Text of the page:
Illegal downloading in Spain falls by 4% in 2016

New survey shows little success in fighting online piracy, estimating lost profits of €1.8bn

The consumption of pirated material dropped in Spain in 2016 by 4.2% on the previous year, according to a survey carried out by consultancy firm Gfk, commissioned by Spain’s Coalition of Content Creators.

Spain has a long-standing problem with illegal downloading.
Spain has a long-standing problem with illegal downloading.Gorka Lejarcegi

This downturn is the first in 10 years, but in real terms, the content industry has experienced a 6.8% hike in loss of potential earnings and the number of people pirating remains unchanged. In 2016, there were 4.128 billion cases of illegal access to content valued at €23.294 billion, resulting in an estimated loss of €1.783 billion profit. According to the Observatory, had this material been paid for, it would have resulted in the creation of 21,697 new jobs. Now the industry is demanding bolder measures to reduce unlicensed downloading, as educational campaigns and current legislation have not proved effective.

The breakdown of the loss of potential profit is as follows: soccer €271 million, film €573 million, TV series €171 million, recreational reading material €107 million, music €414 million and video games €247 million. Particularly badly hit were the music and film industries, with digitally downloaded music losing €398 million in potential profit and cinema losing €439 million. Online movies earned €97 million last year, while losing €134 million through piracy.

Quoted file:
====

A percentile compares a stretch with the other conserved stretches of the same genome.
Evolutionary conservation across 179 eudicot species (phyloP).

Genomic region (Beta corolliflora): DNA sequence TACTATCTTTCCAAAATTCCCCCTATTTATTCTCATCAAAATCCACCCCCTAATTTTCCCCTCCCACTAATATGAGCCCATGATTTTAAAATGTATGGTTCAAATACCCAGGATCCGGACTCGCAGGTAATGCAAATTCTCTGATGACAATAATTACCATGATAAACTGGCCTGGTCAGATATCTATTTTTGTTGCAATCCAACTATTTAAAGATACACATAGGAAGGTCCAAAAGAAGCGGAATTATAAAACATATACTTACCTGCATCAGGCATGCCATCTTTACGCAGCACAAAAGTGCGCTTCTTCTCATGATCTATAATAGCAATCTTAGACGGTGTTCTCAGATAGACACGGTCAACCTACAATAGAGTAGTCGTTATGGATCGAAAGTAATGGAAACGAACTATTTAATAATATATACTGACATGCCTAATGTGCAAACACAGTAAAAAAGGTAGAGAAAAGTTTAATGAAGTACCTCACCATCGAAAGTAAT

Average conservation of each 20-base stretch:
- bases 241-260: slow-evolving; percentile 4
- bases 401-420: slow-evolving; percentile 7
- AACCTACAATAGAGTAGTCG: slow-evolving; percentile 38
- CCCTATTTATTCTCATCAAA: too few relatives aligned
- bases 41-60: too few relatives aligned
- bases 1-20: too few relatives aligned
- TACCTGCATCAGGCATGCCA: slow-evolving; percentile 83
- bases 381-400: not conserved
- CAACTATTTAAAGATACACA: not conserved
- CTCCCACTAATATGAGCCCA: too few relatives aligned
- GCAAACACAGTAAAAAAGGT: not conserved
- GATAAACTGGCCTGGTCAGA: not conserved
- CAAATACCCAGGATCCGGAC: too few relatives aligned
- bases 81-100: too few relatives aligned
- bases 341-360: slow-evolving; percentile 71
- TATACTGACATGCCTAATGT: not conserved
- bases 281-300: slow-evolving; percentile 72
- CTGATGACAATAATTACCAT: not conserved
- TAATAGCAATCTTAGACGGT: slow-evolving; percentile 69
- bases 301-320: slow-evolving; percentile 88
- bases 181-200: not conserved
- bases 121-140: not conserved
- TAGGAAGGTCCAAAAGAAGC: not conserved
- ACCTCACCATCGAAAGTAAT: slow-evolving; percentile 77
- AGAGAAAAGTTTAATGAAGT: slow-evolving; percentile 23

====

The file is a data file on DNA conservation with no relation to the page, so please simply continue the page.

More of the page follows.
The impact on state income has been a loss of potential VAT worth €360.7 million, social security contributions worth €166 million and €29 million in income tax.

The Observatory points out that more than 67% of websites providing illegal content are financed by advertising, 69% promoting online betting and gaming, 52% dating sites and 39% adult-only sites. A third of publicity is bought by renowned brands of food products, fashion, insurance and telephones.

According to Gfk, the survey was based on 4,036 online interviews and identified two main justifications for illegal downloading: 47% said, “I'm already paying for my internet connection” and another 47% said, “If the original content weren’t so expensive, I would pay for it.”

Other justifications included: “I’m not harming anyone,” and “There are no legal consequences for people pirating, so it doesn't matter.” The survey also noted that 78% of people who download material illegally are using search engines such as Google, Bing or Yahoo.

English version by Heather Galloway.


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